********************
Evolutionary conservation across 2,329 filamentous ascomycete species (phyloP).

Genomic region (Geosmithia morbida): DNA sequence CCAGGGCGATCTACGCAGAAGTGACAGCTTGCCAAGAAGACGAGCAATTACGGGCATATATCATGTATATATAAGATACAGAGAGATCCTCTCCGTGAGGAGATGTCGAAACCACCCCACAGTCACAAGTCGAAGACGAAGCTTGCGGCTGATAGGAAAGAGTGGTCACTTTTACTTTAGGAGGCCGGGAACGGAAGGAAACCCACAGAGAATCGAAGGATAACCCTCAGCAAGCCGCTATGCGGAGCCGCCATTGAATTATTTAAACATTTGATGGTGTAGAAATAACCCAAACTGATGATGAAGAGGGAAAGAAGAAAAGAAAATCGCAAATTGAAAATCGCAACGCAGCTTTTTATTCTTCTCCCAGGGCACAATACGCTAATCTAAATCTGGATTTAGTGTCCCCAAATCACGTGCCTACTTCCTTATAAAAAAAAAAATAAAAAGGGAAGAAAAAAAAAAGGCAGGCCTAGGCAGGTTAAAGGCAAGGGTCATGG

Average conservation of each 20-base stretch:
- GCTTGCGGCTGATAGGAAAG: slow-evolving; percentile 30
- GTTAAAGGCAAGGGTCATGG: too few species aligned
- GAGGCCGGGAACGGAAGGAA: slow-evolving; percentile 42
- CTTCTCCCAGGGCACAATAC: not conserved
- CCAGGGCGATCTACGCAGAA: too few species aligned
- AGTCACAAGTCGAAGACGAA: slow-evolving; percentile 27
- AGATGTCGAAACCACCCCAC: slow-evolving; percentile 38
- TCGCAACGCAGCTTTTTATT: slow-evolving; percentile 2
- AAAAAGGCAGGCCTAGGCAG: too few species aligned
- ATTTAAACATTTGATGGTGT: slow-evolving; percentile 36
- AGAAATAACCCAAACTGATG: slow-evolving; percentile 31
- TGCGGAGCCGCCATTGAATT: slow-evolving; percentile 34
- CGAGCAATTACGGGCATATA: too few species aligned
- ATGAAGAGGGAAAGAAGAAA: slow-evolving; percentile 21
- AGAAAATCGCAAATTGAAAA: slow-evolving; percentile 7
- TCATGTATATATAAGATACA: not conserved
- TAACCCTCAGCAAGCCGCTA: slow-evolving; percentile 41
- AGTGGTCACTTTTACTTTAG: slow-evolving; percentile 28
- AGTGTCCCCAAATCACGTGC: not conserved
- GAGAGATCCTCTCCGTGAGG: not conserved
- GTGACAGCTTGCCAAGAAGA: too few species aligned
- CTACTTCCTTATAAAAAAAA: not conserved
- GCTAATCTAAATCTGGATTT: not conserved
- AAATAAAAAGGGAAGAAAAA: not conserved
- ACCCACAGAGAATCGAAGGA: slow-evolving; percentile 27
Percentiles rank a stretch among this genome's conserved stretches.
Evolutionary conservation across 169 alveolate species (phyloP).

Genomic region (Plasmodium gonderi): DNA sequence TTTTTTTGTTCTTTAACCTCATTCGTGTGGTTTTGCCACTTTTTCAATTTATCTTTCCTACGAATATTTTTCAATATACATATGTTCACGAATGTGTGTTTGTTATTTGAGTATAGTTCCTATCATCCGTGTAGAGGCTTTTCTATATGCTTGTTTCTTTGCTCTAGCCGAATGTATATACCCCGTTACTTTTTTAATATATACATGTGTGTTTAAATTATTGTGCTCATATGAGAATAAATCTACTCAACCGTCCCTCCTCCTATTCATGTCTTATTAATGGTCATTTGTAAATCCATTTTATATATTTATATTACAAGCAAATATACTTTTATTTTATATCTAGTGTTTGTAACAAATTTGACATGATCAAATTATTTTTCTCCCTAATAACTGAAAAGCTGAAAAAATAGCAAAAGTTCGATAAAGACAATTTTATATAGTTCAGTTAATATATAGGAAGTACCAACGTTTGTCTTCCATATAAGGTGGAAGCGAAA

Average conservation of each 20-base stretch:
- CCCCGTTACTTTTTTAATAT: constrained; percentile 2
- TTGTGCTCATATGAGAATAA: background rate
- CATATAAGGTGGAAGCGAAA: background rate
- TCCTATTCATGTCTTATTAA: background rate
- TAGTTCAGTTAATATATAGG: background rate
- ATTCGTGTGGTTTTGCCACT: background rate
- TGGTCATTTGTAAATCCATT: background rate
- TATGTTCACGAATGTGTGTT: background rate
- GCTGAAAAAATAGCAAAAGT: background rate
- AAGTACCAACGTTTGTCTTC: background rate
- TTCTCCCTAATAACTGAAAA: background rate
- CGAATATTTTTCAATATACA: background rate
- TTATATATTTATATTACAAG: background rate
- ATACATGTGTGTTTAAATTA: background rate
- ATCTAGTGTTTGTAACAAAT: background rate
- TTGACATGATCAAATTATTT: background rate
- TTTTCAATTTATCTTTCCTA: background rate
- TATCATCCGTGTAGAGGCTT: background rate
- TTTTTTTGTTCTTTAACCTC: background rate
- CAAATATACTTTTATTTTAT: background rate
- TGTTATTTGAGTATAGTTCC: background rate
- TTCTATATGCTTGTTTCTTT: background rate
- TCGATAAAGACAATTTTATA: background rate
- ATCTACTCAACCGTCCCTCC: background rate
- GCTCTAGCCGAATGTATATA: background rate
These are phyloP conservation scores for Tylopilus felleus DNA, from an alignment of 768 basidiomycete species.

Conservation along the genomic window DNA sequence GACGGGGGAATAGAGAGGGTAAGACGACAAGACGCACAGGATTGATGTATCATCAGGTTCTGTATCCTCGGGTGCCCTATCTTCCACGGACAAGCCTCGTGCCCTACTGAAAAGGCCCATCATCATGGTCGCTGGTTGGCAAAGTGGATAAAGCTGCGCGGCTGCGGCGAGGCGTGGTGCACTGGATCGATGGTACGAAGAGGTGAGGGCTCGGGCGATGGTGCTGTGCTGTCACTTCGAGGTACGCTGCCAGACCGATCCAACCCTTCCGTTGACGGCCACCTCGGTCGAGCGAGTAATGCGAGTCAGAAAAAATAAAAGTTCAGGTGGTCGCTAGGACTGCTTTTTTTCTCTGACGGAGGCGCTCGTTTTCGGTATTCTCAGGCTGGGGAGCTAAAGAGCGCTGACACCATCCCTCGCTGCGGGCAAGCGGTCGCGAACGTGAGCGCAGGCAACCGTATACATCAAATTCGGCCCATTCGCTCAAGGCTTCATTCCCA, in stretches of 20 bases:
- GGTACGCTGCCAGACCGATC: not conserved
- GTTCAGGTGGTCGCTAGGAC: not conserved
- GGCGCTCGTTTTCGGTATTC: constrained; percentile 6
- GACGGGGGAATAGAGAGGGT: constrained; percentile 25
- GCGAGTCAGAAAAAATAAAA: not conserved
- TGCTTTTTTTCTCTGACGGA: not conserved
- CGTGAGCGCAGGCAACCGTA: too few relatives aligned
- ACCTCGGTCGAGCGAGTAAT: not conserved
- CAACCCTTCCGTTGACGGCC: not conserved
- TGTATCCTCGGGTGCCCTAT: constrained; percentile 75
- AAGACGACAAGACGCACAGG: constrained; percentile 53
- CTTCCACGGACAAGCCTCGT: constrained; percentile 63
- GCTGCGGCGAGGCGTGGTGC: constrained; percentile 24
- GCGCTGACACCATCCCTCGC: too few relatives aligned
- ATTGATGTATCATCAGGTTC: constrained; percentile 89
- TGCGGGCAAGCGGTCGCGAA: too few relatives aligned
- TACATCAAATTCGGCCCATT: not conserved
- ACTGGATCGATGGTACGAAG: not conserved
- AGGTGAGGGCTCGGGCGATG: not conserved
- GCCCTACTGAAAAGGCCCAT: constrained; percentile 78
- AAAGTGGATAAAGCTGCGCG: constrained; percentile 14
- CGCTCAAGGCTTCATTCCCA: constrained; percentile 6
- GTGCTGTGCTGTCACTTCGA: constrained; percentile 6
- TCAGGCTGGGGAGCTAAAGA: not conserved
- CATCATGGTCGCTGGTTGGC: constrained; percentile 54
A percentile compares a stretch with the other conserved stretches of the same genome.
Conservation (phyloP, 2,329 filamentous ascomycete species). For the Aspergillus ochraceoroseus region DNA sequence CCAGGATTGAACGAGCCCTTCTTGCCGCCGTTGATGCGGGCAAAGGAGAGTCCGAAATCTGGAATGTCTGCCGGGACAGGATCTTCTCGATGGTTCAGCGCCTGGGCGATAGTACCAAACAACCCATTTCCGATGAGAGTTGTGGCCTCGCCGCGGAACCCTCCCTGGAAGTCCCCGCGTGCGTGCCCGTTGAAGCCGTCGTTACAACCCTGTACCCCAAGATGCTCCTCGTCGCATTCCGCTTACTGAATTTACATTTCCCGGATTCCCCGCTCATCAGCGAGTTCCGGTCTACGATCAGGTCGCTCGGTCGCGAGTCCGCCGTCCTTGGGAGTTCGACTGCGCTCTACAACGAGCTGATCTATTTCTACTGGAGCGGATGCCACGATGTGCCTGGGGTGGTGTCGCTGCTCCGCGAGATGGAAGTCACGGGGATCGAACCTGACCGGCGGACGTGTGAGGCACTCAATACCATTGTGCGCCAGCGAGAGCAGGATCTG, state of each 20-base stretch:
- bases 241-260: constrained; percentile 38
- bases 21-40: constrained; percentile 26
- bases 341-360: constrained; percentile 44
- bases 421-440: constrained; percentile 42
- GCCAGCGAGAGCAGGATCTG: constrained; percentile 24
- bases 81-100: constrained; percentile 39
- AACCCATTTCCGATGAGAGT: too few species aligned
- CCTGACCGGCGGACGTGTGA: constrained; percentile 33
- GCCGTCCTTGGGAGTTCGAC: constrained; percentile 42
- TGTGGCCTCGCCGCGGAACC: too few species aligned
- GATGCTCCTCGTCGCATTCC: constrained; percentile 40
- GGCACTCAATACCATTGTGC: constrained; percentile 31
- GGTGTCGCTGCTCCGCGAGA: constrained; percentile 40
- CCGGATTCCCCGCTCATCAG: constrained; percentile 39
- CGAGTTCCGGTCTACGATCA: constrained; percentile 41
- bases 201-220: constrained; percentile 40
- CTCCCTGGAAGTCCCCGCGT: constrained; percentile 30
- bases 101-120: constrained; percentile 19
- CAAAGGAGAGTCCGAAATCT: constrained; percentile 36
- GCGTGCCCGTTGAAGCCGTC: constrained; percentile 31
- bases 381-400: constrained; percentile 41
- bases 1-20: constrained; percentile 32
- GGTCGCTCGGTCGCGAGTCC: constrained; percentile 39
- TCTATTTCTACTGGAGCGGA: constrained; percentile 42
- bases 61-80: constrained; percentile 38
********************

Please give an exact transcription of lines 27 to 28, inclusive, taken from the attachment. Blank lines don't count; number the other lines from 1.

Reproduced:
- AAATAAAAAGGGAAGAAAAA: not conserved
- ACCCACAGAGAATCGAAGGA: slow-evolving; percentile 27